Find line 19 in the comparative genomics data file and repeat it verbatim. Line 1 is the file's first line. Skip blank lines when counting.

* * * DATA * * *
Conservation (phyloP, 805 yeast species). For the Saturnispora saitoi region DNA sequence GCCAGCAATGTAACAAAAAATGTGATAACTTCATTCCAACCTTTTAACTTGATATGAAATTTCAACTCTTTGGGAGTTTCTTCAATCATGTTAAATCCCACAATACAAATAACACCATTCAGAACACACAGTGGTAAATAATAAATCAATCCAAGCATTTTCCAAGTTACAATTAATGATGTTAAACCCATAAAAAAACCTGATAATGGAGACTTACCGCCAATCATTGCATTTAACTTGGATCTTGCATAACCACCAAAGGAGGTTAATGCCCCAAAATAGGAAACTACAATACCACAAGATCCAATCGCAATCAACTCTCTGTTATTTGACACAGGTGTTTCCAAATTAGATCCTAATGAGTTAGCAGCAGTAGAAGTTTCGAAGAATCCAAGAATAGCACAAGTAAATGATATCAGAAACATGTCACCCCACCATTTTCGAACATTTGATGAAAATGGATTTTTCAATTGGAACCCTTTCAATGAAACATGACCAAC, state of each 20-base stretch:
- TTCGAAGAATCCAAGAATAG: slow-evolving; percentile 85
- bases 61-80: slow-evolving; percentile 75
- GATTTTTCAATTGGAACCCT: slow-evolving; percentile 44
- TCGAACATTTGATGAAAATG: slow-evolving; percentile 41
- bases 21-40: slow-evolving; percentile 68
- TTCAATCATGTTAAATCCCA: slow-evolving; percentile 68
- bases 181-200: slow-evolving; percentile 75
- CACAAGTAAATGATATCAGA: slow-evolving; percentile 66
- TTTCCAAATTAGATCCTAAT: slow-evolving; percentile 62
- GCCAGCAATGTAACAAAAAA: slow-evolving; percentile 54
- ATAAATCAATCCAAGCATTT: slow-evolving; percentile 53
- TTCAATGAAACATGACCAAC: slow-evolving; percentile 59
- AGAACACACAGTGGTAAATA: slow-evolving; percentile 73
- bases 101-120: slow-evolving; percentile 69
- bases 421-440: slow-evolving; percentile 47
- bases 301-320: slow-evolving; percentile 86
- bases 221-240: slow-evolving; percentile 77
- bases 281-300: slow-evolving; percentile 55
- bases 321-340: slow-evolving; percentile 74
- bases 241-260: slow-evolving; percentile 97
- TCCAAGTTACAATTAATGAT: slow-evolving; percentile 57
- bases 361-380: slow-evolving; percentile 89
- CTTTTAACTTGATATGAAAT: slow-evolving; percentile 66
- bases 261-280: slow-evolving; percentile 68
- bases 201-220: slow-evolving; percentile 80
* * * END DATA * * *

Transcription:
- bases 281-300: slow-evolving; percentile 55